The International Journal of Drug Policy recently published a systematic review of 20 studies on opiate use, which showed that there’s a lack of binding evidence to validate the existence of a real connection between the use of opiates and crime.
Researchers from the University of Manchester and the University of Bristol reviewed and meta-analyzed nine studies that were conducted in the United Kingdom and 11 studies in the U.S., as well as five different databases, three online sources, bibliographies and a citation mapping. The material was examined in contrast to four individual offenses: theft, burglary, violence and robbery.
Selected studies that looked at groups of both males and females to specifically consider gender differences in regards to drug abuse and crime showed that males engage in a higher number of criminal activity; start using drugs when they are younger and tend to commit crimes also when they are younger than women. However, women are more likely to proceed from using opiates to committing crimes, while for men criminal activity usually comes before opiate use.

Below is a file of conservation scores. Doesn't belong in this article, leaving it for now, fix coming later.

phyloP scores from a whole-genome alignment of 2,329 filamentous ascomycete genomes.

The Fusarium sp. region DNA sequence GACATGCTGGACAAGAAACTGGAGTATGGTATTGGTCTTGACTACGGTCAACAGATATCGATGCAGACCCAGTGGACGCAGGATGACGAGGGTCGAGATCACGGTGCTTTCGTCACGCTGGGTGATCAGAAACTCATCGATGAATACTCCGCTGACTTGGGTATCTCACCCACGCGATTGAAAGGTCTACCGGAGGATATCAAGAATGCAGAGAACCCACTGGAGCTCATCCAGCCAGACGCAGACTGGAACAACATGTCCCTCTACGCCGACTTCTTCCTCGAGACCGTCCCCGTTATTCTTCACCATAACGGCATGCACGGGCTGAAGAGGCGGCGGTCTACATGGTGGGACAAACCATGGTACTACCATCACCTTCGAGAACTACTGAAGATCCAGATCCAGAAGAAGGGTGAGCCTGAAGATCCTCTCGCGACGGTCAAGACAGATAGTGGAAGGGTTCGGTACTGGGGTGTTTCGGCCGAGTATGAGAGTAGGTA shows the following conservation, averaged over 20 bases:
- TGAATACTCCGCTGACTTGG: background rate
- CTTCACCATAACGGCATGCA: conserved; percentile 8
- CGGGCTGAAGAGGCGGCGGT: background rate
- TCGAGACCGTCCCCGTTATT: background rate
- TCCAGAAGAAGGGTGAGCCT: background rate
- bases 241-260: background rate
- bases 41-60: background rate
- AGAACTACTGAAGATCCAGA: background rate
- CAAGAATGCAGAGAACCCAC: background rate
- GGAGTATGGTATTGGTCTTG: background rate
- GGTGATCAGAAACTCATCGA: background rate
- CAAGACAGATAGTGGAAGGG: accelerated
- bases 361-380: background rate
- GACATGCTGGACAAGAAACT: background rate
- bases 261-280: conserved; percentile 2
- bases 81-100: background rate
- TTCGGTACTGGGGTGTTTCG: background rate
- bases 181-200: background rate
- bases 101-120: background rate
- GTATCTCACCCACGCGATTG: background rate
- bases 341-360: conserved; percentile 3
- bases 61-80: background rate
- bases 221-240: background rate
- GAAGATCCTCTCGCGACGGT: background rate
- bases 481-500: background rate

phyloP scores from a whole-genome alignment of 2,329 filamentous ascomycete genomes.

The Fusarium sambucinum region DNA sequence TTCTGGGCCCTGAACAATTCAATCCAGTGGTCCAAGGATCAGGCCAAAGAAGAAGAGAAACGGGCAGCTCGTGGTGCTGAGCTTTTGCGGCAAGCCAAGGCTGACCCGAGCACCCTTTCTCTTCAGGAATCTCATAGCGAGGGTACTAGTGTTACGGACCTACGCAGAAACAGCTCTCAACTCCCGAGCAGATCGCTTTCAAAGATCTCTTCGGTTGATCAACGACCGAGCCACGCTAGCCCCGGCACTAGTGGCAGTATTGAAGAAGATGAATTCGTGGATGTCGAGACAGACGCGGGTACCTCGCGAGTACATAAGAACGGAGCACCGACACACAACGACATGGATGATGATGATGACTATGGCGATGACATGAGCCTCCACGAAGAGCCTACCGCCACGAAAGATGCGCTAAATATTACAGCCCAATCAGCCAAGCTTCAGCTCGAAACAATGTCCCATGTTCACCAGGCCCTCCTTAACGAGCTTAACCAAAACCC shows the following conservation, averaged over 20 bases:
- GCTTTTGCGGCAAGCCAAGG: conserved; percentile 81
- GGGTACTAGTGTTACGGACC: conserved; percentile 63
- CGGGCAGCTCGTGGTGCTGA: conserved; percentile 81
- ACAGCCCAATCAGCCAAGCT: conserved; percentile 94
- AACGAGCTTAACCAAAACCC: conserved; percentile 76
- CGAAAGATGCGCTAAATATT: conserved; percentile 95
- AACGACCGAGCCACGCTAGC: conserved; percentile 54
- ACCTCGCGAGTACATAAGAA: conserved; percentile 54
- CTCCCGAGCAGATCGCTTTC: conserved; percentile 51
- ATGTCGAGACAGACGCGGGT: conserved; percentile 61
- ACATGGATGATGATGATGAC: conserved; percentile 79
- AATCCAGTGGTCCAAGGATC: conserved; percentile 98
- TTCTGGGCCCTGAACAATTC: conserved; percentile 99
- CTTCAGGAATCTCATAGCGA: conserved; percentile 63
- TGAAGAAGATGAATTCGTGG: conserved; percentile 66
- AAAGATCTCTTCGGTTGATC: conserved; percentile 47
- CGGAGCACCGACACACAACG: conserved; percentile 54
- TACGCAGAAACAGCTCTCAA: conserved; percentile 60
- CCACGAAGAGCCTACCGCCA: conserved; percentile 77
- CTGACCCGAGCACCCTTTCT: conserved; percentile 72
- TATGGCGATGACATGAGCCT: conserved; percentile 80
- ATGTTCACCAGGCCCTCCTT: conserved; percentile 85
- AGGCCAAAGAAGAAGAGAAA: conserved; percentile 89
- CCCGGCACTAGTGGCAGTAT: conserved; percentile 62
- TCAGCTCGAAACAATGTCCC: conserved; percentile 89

According to reviewers, even though a small portion of opiate-using offenders commit high numbers of crimes, others do not commit any crimes at all.
Over the past two decades, many countries around the world have had drug policies implemented that were particularly influenced by the presumed connection between drug use and criminality. On a global level, there has been a misguided, general impression that reducing drug use can result in a reduction of crime, researchers stated.
Karen Hayhurst, Ph.D., from the University of Manchester and author of the study, stated that past evidence pointing to a link between illicit drug use and involvement in criminal activity has been gathered mainly from individuals who were either incarcerated and/or detained or those who enrolled in drug addiction treatment. “[But these groups] may not be representative of the wider drug-using population,” she stated.
Existing proof that has shown an association between… (continue reading)